Let it Grow: Have fun forcing blooms on indoor bulbs

Published 12:00 am Tuesday, November 29, 2005

Let’s do something fun. Let’s force some bulbs to bloom.

This doesn’t mean holding a gun on them and screaming, &8220;BLOOM, BULBS.&8221;

I mean setting the stage for making your summer and spring bulbs bloom indoors in order to have some color and sweet aroma to enjoy.

Basically, you can get all bulbs to bloom now.

The most popular for the holiday season are hyacinths, paperwhites and amaryllis.

I like to see daffodils blooming on Dec. 21, the Winter Solstice. It always makes the shortest day of the year more pleasant to see the hope of spring on my kitchen table.

Some bulbs require a chilling period before forcing. These include hyacinths, daffodils, crocus and tulips. Buy your bulbs from a reputable independent retail nursery.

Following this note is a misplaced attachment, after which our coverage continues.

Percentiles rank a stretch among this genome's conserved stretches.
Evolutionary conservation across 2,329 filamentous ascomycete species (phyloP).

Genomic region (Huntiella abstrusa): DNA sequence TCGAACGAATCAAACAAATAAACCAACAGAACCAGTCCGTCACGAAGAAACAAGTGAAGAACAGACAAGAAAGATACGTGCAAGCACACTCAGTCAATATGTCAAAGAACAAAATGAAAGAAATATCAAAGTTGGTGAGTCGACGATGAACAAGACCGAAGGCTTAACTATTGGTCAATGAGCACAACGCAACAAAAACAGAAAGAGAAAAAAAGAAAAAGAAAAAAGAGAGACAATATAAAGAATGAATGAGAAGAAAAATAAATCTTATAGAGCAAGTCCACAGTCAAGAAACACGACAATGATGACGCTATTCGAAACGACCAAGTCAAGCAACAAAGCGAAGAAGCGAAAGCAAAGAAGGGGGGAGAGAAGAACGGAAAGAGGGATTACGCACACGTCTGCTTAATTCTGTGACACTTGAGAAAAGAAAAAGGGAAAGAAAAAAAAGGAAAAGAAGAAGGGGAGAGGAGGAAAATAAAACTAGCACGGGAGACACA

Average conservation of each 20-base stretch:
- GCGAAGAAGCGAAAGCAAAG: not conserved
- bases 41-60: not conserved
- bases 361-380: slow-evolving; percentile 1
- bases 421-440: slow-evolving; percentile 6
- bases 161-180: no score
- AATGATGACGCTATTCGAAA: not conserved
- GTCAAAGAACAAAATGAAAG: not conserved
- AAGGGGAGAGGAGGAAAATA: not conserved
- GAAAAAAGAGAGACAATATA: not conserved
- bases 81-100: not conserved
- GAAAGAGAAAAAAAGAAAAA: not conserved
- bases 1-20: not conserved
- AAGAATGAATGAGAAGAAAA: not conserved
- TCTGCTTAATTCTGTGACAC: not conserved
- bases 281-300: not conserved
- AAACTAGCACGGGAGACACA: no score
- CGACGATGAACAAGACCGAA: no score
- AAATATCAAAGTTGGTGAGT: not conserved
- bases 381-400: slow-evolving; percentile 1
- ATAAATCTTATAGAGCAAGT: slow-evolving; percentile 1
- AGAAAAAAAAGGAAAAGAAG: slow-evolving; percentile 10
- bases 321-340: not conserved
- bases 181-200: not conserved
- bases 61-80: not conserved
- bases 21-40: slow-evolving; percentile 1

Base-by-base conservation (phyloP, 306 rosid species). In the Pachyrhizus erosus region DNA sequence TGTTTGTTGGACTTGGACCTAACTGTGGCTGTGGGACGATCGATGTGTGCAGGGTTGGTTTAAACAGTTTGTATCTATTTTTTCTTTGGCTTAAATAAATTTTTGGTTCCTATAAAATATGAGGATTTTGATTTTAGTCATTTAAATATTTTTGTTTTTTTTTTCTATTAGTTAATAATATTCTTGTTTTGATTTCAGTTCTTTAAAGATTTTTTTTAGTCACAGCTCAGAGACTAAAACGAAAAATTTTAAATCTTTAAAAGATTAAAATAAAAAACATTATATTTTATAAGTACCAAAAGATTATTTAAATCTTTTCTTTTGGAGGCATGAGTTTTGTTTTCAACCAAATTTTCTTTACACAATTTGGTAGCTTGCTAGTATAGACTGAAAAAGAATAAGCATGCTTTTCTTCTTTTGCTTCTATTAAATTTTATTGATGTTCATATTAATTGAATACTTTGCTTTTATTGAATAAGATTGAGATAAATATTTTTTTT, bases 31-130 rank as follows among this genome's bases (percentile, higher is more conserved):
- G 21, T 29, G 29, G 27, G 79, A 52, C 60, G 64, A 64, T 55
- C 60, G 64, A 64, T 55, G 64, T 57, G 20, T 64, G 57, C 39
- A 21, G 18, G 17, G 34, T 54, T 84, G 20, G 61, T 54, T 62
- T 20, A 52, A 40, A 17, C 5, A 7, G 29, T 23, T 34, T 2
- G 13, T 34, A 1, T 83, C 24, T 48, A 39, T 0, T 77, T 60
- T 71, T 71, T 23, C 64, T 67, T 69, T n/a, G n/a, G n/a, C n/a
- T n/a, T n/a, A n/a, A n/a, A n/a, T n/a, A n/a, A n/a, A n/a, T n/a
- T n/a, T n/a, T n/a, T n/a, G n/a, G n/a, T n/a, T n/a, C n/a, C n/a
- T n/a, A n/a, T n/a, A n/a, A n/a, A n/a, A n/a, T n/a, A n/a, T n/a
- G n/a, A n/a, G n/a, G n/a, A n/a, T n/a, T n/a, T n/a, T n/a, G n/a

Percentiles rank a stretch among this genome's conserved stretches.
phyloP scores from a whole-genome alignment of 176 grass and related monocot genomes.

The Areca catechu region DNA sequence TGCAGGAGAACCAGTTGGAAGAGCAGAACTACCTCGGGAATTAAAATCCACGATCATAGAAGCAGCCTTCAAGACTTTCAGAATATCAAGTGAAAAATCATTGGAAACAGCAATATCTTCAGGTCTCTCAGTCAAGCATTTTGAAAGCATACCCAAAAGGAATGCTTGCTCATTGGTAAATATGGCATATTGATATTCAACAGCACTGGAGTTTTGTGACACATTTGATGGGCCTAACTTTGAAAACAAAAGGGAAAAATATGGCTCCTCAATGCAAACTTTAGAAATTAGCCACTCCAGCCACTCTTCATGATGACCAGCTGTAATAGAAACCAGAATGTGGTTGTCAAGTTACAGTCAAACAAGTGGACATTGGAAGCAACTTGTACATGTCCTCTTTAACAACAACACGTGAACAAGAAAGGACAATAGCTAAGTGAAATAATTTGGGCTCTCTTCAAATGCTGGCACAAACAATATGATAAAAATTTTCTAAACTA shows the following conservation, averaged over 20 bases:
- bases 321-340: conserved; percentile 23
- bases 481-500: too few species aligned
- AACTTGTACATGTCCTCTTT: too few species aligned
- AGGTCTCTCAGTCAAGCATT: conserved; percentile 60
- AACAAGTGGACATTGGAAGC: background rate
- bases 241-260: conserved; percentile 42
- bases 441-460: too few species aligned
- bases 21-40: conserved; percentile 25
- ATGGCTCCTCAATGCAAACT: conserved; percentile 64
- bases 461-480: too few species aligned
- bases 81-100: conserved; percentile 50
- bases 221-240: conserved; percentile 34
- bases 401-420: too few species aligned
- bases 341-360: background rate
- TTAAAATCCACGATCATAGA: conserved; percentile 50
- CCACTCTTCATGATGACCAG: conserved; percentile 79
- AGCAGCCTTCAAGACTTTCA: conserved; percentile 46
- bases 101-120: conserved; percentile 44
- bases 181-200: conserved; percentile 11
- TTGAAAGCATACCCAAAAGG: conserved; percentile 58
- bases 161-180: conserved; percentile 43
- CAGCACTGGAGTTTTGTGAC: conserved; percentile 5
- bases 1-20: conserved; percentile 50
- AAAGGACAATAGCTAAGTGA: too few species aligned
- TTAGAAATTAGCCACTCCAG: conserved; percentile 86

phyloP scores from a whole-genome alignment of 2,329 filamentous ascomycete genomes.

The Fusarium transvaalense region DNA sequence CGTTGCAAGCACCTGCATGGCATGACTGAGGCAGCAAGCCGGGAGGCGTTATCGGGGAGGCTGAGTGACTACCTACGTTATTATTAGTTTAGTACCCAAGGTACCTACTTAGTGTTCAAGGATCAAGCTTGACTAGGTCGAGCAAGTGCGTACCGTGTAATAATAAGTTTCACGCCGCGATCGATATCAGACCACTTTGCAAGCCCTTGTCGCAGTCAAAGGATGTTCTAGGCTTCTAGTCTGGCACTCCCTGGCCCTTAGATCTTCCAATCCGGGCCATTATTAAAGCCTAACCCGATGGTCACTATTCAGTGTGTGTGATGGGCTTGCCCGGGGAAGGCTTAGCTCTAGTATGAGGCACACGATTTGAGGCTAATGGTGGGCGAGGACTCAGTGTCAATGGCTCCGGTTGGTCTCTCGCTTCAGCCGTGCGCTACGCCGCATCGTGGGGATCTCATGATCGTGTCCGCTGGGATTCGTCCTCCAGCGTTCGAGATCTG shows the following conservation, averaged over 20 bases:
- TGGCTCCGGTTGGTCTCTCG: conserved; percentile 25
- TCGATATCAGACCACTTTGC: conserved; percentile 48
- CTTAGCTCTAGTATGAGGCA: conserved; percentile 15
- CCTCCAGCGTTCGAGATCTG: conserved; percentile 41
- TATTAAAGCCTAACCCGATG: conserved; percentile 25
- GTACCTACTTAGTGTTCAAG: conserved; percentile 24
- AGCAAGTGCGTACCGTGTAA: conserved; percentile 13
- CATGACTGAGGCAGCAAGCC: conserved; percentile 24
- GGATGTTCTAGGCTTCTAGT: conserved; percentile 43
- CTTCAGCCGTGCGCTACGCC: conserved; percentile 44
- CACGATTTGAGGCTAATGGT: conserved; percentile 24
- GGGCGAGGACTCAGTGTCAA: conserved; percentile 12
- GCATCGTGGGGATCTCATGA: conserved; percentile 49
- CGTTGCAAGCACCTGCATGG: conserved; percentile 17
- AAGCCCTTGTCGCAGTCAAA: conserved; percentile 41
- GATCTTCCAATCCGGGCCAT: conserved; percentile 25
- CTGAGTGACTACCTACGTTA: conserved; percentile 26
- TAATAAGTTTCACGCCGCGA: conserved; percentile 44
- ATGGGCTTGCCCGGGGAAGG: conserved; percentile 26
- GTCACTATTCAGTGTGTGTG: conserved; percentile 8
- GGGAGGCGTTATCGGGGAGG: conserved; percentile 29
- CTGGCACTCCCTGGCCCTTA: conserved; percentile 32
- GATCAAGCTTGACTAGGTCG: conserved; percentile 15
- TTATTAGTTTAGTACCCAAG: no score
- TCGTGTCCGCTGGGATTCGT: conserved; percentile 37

They usually carry only the No. 1-grade bulbs and have already been pre-chilled.

Ask the expert at the store if this is the case.

If the bulbs are not pre-chilled, place them in a paper bag in the refrigerator for at least 16 weeks.

If you fail to do this, your flowers will not fully develop. Do not store them with fruit. As fruit ripens, it gives off ethylene gas and will cause your bulbs to rot.

Force-bloomed bulbs look better in a shallow pot. I like to use bulb pans for mine.

Place the bulbs in a good quality potting medium and make sure they have at least two inches of soil under the bulbs.

Crowd the bulbs together so you will have a good showing of color. Don’t overwater.

Place your pot in a bright area of the house, away from drafts, and watch them grow.

Bulbs that do not require pre-chilling are paperwhites and amaryllis.

Paperwhites are tropical and will not re-bloom. Amaryllis can be planted outdoors after they finish blooming.

Have fun with forcing bulbs. They make great holiday gifts, too.

For more on these and other gardening tips listen to Home Grown Tomatoes every Saturday morning from 6-8 on 101.1 FM and log on to HGTradio.net